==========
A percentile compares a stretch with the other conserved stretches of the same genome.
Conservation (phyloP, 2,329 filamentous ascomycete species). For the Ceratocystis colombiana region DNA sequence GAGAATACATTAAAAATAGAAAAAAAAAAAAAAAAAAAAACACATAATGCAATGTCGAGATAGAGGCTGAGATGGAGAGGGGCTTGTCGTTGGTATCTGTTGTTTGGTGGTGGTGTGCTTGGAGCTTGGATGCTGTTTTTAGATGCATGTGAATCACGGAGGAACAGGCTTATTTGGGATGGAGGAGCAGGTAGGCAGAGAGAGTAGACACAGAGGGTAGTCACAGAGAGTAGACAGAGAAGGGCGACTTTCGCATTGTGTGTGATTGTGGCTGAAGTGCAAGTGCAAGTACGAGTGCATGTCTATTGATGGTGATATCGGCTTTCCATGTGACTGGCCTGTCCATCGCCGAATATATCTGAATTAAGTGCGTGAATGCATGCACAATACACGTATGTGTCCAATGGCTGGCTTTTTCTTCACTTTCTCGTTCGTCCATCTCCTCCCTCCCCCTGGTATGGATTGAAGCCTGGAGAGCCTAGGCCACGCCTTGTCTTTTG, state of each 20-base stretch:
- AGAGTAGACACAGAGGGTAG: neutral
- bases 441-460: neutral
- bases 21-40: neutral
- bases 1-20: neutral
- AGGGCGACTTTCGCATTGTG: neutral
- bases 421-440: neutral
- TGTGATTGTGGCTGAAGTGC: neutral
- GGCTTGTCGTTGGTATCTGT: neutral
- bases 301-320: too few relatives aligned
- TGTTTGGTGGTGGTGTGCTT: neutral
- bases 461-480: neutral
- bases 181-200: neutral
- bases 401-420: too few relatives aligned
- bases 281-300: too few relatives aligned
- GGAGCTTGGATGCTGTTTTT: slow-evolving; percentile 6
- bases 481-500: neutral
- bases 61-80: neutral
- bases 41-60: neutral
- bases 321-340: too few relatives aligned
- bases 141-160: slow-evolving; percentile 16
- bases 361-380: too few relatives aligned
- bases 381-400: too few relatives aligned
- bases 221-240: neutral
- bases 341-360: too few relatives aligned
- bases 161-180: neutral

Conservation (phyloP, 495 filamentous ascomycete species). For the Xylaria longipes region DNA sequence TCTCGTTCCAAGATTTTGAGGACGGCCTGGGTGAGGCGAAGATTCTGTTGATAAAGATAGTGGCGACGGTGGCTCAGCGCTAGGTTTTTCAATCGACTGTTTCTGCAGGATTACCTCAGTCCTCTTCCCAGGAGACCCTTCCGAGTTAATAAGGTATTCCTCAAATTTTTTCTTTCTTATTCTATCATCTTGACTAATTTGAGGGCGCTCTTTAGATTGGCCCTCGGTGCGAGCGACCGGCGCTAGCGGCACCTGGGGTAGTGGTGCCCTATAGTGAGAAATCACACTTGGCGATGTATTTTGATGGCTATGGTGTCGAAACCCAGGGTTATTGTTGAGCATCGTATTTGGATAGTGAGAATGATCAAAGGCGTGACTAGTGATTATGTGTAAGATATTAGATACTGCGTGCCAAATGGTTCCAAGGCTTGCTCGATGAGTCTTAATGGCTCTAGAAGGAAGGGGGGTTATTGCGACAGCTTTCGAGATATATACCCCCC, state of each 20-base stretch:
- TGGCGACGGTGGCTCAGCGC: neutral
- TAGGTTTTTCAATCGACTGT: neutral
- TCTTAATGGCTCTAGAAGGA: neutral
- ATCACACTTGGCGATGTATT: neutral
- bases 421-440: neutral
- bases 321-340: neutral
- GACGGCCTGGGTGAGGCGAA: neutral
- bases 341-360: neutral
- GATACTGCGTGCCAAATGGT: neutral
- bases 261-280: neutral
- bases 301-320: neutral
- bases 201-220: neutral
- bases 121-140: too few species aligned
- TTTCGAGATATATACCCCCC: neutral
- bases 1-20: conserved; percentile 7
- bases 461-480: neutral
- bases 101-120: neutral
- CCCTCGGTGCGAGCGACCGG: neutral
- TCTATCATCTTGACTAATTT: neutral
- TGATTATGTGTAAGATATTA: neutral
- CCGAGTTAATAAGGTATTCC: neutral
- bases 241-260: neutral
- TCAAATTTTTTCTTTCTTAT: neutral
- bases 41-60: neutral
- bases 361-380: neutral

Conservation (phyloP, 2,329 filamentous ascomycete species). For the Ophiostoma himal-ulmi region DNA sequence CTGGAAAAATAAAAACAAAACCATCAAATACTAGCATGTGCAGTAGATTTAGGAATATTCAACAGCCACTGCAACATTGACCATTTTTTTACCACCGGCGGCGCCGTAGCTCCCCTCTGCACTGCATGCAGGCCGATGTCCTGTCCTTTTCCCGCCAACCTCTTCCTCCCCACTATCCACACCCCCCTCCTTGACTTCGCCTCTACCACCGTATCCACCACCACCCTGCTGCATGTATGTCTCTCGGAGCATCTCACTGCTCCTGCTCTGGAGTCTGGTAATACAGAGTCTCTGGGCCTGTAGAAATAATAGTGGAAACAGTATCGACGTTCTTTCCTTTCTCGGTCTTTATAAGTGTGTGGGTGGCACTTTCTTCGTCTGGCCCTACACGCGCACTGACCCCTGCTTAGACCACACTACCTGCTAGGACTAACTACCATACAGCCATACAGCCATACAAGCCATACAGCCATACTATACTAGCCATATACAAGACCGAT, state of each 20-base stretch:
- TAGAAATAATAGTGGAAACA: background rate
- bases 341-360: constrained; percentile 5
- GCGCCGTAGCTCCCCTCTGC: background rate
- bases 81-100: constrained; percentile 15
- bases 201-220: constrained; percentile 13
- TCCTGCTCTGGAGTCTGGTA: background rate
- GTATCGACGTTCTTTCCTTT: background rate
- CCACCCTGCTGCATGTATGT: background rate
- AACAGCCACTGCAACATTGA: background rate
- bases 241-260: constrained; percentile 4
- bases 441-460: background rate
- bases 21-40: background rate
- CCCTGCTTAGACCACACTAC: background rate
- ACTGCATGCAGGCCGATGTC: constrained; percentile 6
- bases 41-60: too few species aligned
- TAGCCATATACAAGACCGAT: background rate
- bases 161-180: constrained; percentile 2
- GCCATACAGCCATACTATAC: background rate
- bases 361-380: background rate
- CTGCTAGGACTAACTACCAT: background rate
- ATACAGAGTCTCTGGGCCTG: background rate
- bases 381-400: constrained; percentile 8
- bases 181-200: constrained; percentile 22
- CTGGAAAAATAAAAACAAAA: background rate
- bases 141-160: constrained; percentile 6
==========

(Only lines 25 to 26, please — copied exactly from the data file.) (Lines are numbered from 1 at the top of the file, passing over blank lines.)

- bases 221-240: neutral
- bases 341-360: too few relatives aligned